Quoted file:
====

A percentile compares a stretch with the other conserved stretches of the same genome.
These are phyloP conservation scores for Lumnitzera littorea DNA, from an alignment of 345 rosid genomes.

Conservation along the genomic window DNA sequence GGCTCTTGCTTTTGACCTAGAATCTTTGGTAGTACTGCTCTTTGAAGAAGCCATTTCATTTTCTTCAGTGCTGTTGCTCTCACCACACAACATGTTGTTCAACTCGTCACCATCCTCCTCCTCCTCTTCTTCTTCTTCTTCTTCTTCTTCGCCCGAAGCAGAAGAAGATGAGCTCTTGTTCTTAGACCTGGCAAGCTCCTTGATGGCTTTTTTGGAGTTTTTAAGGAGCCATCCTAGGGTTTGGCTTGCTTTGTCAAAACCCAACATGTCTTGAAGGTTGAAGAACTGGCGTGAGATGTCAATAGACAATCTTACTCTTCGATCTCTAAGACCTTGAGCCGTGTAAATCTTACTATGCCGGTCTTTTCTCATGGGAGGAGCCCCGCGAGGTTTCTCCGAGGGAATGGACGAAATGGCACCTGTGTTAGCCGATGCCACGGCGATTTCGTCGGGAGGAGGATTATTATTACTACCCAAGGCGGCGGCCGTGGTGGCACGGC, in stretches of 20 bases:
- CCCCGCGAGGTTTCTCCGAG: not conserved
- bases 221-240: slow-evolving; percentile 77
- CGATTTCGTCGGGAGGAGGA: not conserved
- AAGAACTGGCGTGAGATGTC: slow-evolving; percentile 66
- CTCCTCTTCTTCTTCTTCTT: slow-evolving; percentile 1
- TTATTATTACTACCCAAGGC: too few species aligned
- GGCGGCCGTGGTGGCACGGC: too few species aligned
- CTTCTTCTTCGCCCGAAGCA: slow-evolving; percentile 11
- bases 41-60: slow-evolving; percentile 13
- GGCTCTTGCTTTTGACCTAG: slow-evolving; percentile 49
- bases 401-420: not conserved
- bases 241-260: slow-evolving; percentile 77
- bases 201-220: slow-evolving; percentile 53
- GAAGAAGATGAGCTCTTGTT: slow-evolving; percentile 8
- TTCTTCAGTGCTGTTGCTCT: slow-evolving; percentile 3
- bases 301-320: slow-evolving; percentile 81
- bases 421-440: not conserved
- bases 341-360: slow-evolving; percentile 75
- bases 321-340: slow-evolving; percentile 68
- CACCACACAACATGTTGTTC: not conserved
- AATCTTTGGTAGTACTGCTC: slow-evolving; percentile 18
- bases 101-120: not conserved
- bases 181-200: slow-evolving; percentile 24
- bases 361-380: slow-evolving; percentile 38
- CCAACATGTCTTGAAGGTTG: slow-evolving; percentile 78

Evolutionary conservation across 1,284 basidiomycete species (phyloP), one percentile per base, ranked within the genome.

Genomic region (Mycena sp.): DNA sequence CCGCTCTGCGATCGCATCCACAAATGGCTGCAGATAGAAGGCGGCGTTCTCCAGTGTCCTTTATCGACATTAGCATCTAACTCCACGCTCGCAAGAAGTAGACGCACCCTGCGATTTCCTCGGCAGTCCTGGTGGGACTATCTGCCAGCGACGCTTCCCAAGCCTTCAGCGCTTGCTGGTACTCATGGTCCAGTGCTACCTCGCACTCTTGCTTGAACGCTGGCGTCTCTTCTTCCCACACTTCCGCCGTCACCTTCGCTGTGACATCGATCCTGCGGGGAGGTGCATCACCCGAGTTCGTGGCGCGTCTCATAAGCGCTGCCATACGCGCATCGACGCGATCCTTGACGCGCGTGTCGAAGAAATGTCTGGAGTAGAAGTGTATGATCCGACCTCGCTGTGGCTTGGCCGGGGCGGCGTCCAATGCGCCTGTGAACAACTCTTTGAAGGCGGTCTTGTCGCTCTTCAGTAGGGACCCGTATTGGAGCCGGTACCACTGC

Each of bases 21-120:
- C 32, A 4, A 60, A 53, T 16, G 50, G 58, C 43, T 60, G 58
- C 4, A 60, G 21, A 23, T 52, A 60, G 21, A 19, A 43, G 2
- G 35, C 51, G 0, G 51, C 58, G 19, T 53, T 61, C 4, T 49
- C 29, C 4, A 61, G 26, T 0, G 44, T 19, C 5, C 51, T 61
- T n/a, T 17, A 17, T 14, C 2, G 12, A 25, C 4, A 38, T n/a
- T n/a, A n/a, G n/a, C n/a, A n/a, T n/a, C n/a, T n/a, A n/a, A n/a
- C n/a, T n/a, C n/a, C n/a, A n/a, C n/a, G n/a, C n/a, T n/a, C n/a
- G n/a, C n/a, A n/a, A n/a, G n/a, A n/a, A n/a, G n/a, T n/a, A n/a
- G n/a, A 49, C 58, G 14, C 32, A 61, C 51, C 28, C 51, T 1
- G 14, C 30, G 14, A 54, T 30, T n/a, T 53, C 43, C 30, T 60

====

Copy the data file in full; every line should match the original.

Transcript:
A percentile compares a stretch with the other conserved stretches of the same genome.
These are phyloP conservation scores for Lumnitzera littorea DNA, from an alignment of 345 rosid genomes.

Conservation along the genomic window DNA sequence GGCTCTTGCTTTTGACCTAGAATCTTTGGTAGTACTGCTCTTTGAAGAAGCCATTTCATTTTCTTCAGTGCTGTTGCTCTCACCACACAACATGTTGTTCAACTCGTCACCATCCTCCTCCTCCTCTTCTTCTTCTTCTTCTTCTTCTTCGCCCGAAGCAGAAGAAGATGAGCTCTTGTTCTTAGACCTGGCAAGCTCCTTGATGGCTTTTTTGGAGTTTTTAAGGAGCCATCCTAGGGTTTGGCTTGCTTTGTCAAAACCCAACATGTCTTGAAGGTTGAAGAACTGGCGTGAGATGTCAATAGACAATCTTACTCTTCGATCTCTAAGACCTTGAGCCGTGTAAATCTTACTATGCCGGTCTTTTCTCATGGGAGGAGCCCCGCGAGGTTTCTCCGAGGGAATGGACGAAATGGCACCTGTGTTAGCCGATGCCACGGCGATTTCGTCGGGAGGAGGATTATTATTACTACCCAAGGCGGCGGCCGTGGTGGCACGGC, in stretches of 20 bases:
- CCCCGCGAGGTTTCTCCGAG: not conserved
- bases 221-240: slow-evolving; percentile 77
- CGATTTCGTCGGGAGGAGGA: not conserved
- AAGAACTGGCGTGAGATGTC: slow-evolving; percentile 66
- CTCCTCTTCTTCTTCTTCTT: slow-evolving; percentile 1
- TTATTATTACTACCCAAGGC: too few species aligned
- GGCGGCCGTGGTGGCACGGC: too few species aligned
- CTTCTTCTTCGCCCGAAGCA: slow-evolving; percentile 11
- bases 41-60: slow-evolving; percentile 13
- GGCTCTTGCTTTTGACCTAG: slow-evolving; percentile 49
- bases 401-420: not conserved
- bases 241-260: slow-evolving; percentile 77
- bases 201-220: slow-evolving; percentile 53
- GAAGAAGATGAGCTCTTGTT: slow-evolving; percentile 8
- TTCTTCAGTGCTGTTGCTCT: slow-evolving; percentile 3
- bases 301-320: slow-evolving; percentile 81
- bases 421-440: not conserved
- bases 341-360: slow-evolving; percentile 75
- bases 321-340: slow-evolving; percentile 68
- CACCACACAACATGTTGTTC: not conserved
- AATCTTTGGTAGTACTGCTC: slow-evolving; percentile 18
- bases 101-120: not conserved
- bases 181-200: slow-evolving; percentile 24
- bases 361-380: slow-evolving; percentile 38
- CCAACATGTCTTGAAGGTTG: slow-evolving; percentile 78

Evolutionary conservation across 1,284 basidiomycete species (phyloP), one percentile per base, ranked within the genome.

Genomic region (Mycena sp.): DNA sequence CCGCTCTGCGATCGCATCCACAAATGGCTGCAGATAGAAGGCGGCGTTCTCCAGTGTCCTTTATCGACATTAGCATCTAACTCCACGCTCGCAAGAAGTAGACGCACCCTGCGATTTCCTCGGCAGTCCTGGTGGGACTATCTGCCAGCGACGCTTCCCAAGCCTTCAGCGCTTGCTGGTACTCATGGTCCAGTGCTACCTCGCACTCTTGCTTGAACGCTGGCGTCTCTTCTTCCCACACTTCCGCCGTCACCTTCGCTGTGACATCGATCCTGCGGGGAGGTGCATCACCCGAGTTCGTGGCGCGTCTCATAAGCGCTGCCATACGCGCATCGACGCGATCCTTGACGCGCGTGTCGAAGAAATGTCTGGAGTAGAAGTGTATGATCCGACCTCGCTGTGGCTTGGCCGGGGCGGCGTCCAATGCGCCTGTGAACAACTCTTTGAAGGCGGTCTTGTCGCTCTTCAGTAGGGACCCGTATTGGAGCCGGTACCACTGC

Each of bases 21-120:
- C 32, A 4, A 60, A 53, T 16, G 50, G 58, C 43, T 60, G 58
- C 4, A 60, G 21, A 23, T 52, A 60, G 21, A 19, A 43, G 2
- G 35, C 51, G 0, G 51, C 58, G 19, T 53, T 61, C 4, T 49
- C 29, C 4, A 61, G 26, T 0, G 44, T 19, C 5, C 51, T 61
- T n/a, T 17, A 17, T 14, C 2, G 12, A 25, C 4, A 38, T n/a
- T n/a, A n/a, G n/a, C n/a, A n/a, T n/a, C n/a, T n/a, A n/a, A n/a
- C n/a, T n/a, C n/a, C n/a, A n/a, C n/a, G n/a, C n/a, T n/a, C n/a
- G n/a, C n/a, A n/a, A n/a, G n/a, A n/a, A n/a, G n/a, T n/a, A n/a
- G n/a, A 49, C 58, G 14, C 32, A 61, C 51, C 28, C 51, T 1
- G 14, C 30, G 14, A 54, T 30, T n/a, T 53, C 43, C 30, T 60